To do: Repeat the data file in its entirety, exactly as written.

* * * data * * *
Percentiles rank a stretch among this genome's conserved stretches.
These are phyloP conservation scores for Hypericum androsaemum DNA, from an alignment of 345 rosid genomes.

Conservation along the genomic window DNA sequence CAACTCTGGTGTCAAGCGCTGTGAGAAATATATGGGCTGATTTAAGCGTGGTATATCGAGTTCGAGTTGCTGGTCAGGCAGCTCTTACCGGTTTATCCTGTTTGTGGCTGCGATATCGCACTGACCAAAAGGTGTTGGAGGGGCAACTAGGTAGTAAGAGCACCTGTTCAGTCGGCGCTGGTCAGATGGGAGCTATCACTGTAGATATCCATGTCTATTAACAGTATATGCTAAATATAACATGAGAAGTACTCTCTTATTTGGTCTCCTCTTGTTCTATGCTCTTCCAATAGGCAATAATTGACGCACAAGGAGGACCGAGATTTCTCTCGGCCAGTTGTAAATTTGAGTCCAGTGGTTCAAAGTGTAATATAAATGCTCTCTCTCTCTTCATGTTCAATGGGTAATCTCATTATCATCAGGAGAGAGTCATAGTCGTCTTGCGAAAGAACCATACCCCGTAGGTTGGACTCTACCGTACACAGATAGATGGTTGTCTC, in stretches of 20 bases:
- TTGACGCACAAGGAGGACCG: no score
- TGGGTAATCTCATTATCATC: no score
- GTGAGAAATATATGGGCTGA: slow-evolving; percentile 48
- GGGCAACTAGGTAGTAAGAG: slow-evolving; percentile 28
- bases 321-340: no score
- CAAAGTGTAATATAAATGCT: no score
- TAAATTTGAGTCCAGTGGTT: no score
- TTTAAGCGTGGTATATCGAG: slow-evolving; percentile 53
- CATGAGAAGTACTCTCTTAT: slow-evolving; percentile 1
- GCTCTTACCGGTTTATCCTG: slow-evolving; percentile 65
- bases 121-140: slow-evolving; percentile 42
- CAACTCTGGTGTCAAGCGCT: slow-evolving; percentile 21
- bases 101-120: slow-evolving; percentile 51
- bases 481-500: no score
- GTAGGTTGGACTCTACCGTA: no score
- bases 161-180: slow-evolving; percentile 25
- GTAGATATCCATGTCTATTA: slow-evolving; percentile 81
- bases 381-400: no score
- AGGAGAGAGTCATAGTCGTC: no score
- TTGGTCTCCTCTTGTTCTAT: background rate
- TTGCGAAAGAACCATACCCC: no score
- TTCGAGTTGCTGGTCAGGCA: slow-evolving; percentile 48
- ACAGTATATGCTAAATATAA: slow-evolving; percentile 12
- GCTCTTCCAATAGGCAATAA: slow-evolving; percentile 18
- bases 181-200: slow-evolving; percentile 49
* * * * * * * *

Percentiles rank a stretch among this genome's conserved stretches.
These are phyloP conservation scores for Hypericum androsaemum DNA, from an alignment of 345 rosid genomes.

Conservation along the genomic window DNA sequence CAACTCTGGTGTCAAGCGCTGTGAGAAATATATGGGCTGATTTAAGCGTGGTATATCGAGTTCGAGTTGCTGGTCAGGCAGCTCTTACCGGTTTATCCTGTTTGTGGCTGCGATATCGCACTGACCAAAAGGTGTTGGAGGGGCAACTAGGTAGTAAGAGCACCTGTTCAGTCGGCGCTGGTCAGATGGGAGCTATCACTGTAGATATCCATGTCTATTAACAGTATATGCTAAATATAACATGAGAAGTACTCTCTTATTTGGTCTCCTCTTGTTCTATGCTCTTCCAATAGGCAATAATTGACGCACAAGGAGGACCGAGATTTCTCTCGGCCAGTTGTAAATTTGAGTCCAGTGGTTCAAAGTGTAATATAAATGCTCTCTCTCTCTTCATGTTCAATGGGTAATCTCATTATCATCAGGAGAGAGTCATAGTCGTCTTGCGAAAGAACCATACCCCGTAGGTTGGACTCTACCGTACACAGATAGATGGTTGTCTC, in stretches of 20 bases:
- TTGACGCACAAGGAGGACCG: no score
- TGGGTAATCTCATTATCATC: no score
- GTGAGAAATATATGGGCTGA: slow-evolving; percentile 48
- GGGCAACTAGGTAGTAAGAG: slow-evolving; percentile 28
- bases 321-340: no score
- CAAAGTGTAATATAAATGCT: no score
- TAAATTTGAGTCCAGTGGTT: no score
- TTTAAGCGTGGTATATCGAG: slow-evolving; percentile 53
- CATGAGAAGTACTCTCTTAT: slow-evolving; percentile 1
- GCTCTTACCGGTTTATCCTG: slow-evolving; percentile 65
- bases 121-140: slow-evolving; percentile 42
- CAACTCTGGTGTCAAGCGCT: slow-evolving; percentile 21
- bases 101-120: slow-evolving; percentile 51
- bases 481-500: no score
- GTAGGTTGGACTCTACCGTA: no score
- bases 161-180: slow-evolving; percentile 25
- GTAGATATCCATGTCTATTA: slow-evolving; percentile 81
- bases 381-400: no score
- AGGAGAGAGTCATAGTCGTC: no score
- TTGGTCTCCTCTTGTTCTAT: background rate
- TTGCGAAAGAACCATACCCC: no score
- TTCGAGTTGCTGGTCAGGCA: slow-evolving; percentile 48
- ACAGTATATGCTAAATATAA: slow-evolving; percentile 12
- GCTCTTCCAATAGGCAATAA: slow-evolving; percentile 18
- bases 181-200: slow-evolving; percentile 49